by Jim Caryl
In today’s Daily Mail, the spurious ‘Good Health’ section features an article entitled, ‘How a shot of ozone can beat backache’. Ozone is something of a buzz word in the alternative therapy/naturopathy circles, where O2 (oxygen) is seen as an amazing cure all (rather than a potential damaging oxidiser), thus O3 (ozone) is king. Ben Goldacre, of the Bad Science blog, has written numerous times about pseudo-scientific ozone treatments.
The difference in this case is that the evidence comes from an 8,000 person meta-study led by Kieran Murphy, MD, at the University of Toronto, analysing results published in similar European treatments, and as such has some degree of validity. Dr Murphy, who performs oxygen/ozone treatments, recently pioneered a medical device for minimally invasion introduction of an oxygen/ozone delivery device to the lumbar discs (the fluid filled spongy spacers between the bones of your spine).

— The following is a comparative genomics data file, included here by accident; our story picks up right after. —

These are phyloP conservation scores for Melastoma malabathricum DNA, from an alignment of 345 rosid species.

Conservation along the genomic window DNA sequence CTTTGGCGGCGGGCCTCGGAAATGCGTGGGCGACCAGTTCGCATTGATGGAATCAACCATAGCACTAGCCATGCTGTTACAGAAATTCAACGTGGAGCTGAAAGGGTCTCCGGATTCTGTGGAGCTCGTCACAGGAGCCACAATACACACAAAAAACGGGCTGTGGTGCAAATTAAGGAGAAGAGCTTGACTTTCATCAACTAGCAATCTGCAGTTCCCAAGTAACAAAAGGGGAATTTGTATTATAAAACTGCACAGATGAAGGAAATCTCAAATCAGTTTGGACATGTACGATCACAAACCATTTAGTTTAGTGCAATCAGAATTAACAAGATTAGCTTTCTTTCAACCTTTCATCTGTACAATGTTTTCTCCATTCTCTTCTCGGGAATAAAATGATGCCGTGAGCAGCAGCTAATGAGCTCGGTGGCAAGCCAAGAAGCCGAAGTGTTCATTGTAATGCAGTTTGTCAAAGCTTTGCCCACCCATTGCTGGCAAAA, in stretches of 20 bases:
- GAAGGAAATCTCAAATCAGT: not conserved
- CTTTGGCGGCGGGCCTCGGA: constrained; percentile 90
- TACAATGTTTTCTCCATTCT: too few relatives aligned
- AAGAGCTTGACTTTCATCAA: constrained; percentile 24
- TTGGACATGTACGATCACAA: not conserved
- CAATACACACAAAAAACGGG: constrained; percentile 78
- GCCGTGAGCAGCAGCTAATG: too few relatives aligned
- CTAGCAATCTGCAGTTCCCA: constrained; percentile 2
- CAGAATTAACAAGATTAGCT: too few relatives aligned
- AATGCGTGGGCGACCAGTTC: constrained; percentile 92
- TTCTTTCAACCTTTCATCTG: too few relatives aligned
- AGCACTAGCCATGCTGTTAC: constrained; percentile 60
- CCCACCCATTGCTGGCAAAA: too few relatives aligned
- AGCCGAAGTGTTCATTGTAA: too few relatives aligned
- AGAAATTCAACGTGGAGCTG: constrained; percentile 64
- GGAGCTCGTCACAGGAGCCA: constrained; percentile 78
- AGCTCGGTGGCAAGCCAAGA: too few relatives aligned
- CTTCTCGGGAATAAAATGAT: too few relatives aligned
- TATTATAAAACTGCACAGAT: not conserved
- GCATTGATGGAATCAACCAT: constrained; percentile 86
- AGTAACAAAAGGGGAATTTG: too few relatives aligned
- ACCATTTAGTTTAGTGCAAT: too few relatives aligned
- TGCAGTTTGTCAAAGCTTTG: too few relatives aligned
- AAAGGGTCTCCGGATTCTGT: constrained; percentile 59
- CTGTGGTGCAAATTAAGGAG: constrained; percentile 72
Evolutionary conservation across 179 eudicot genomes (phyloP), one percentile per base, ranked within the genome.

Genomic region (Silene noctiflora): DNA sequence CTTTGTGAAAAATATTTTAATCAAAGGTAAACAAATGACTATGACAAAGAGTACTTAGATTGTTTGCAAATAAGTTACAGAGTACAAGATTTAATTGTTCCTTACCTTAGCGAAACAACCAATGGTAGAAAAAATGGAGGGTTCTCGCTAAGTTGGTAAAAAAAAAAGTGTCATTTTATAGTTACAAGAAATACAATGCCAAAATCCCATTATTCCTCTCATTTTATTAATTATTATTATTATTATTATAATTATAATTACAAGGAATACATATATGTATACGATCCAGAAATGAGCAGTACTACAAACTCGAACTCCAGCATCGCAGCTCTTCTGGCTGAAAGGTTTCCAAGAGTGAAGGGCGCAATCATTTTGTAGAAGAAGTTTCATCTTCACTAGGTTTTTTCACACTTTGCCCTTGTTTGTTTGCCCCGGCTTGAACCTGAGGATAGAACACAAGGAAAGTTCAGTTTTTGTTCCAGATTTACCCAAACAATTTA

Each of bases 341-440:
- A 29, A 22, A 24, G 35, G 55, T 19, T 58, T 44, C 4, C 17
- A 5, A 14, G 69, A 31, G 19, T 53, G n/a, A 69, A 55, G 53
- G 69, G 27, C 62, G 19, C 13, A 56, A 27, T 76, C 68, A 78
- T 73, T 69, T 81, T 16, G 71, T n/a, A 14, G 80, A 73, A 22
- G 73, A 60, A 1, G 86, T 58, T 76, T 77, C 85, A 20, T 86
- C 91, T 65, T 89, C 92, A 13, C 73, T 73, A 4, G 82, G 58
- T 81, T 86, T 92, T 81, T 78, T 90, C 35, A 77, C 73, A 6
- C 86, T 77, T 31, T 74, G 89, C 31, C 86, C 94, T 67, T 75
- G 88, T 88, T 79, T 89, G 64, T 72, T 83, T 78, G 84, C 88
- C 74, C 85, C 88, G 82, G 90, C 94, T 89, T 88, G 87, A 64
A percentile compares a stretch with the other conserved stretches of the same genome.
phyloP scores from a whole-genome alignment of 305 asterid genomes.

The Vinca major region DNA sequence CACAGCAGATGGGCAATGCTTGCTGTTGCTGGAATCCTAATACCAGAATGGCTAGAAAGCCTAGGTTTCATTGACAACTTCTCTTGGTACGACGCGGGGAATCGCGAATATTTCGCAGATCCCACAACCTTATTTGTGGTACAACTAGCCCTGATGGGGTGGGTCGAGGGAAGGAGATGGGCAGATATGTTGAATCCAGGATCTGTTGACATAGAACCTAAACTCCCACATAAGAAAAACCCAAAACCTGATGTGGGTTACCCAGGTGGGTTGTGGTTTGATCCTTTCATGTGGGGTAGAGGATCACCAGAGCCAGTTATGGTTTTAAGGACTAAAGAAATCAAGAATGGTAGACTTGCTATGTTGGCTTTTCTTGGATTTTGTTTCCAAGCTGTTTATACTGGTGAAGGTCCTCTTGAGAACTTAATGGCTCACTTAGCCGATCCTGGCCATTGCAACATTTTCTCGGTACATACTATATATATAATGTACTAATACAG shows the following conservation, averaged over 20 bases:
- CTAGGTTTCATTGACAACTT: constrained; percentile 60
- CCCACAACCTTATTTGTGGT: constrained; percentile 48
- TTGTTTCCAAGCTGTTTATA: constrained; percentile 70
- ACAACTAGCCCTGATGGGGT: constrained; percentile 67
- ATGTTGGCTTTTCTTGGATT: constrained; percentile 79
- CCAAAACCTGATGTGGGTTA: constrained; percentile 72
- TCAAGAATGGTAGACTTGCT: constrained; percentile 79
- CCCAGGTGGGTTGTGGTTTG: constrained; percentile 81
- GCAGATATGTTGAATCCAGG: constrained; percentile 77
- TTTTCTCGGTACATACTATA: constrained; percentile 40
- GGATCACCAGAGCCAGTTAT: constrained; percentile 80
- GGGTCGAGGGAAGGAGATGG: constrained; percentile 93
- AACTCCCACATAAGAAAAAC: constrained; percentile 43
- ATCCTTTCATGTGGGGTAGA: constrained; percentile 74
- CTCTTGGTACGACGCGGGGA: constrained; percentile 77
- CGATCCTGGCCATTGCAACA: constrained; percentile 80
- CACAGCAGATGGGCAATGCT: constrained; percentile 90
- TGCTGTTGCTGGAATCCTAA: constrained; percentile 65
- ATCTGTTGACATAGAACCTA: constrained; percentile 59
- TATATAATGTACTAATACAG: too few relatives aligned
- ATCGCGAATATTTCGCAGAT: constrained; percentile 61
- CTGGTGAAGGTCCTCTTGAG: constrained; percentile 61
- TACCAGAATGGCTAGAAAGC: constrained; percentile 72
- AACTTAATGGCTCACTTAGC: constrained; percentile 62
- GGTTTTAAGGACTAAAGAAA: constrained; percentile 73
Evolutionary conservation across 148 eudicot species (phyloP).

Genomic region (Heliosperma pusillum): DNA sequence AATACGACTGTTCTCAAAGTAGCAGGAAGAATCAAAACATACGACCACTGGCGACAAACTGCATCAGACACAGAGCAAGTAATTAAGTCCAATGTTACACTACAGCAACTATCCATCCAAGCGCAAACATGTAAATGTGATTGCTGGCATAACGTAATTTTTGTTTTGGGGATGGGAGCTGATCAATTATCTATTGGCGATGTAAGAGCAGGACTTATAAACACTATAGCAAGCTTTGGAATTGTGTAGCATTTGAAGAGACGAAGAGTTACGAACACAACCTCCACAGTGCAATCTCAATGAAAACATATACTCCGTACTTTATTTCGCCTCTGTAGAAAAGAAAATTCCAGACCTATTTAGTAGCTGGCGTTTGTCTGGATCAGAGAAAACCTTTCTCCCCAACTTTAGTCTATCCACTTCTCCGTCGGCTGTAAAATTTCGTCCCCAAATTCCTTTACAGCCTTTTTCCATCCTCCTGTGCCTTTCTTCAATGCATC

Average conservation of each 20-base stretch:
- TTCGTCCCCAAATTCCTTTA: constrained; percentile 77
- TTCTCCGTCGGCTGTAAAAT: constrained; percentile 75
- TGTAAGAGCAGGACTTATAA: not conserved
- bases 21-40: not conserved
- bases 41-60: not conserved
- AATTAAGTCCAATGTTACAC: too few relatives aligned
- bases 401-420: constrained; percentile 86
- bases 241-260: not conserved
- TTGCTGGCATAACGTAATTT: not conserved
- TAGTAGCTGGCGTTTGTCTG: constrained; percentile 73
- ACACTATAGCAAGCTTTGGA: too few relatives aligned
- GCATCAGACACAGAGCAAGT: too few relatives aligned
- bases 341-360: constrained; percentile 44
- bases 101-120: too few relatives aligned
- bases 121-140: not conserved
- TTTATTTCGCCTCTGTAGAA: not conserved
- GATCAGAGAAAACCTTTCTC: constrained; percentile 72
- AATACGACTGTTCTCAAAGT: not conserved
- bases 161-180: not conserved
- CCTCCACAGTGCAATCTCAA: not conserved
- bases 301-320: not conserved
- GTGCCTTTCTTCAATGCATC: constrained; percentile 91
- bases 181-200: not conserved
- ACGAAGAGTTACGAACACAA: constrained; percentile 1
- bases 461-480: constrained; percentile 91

Importantly however, there was a lack of randomised, blinded trials, and there was no control (placebo) group, so it’s difficult to conclude whether any improvements were specifically due to the ozone injections. The placebo effect can be powerful, especially in treatments that involve injections or ‘medical theatre’ (the degree of organisation and preparation before a procedure); Ben Goldacre also writes about such effects.
In January, researchers at the same institution (the University of Toronto) published the results of an 8-week, 3-visit, triple-blinded, randomised controlled clinical trial involving 44 subjects, looking at treatment of hypersensitive teeth with ozone injections. They found that treatment resulted in reduced pain sensation, but that this was indistinguishable from the placebo, demonstrating the patient’s expectation of cure from an invasive practice, or ‘medical theatre’.
Without such controls, it is difficult to conclude whether such therapies are truly effective, though the power of placebo cannot be discounted as having some benefit if it is able to reduce pain.
Fortunately, in the Mail’s article they did offer one paragraph to a Professor of muskuloskeletal medicine at the University of Leeds who welcomed new innovation, but also suggested that the lack of appropriate randomised controlled trials needs to be addressed.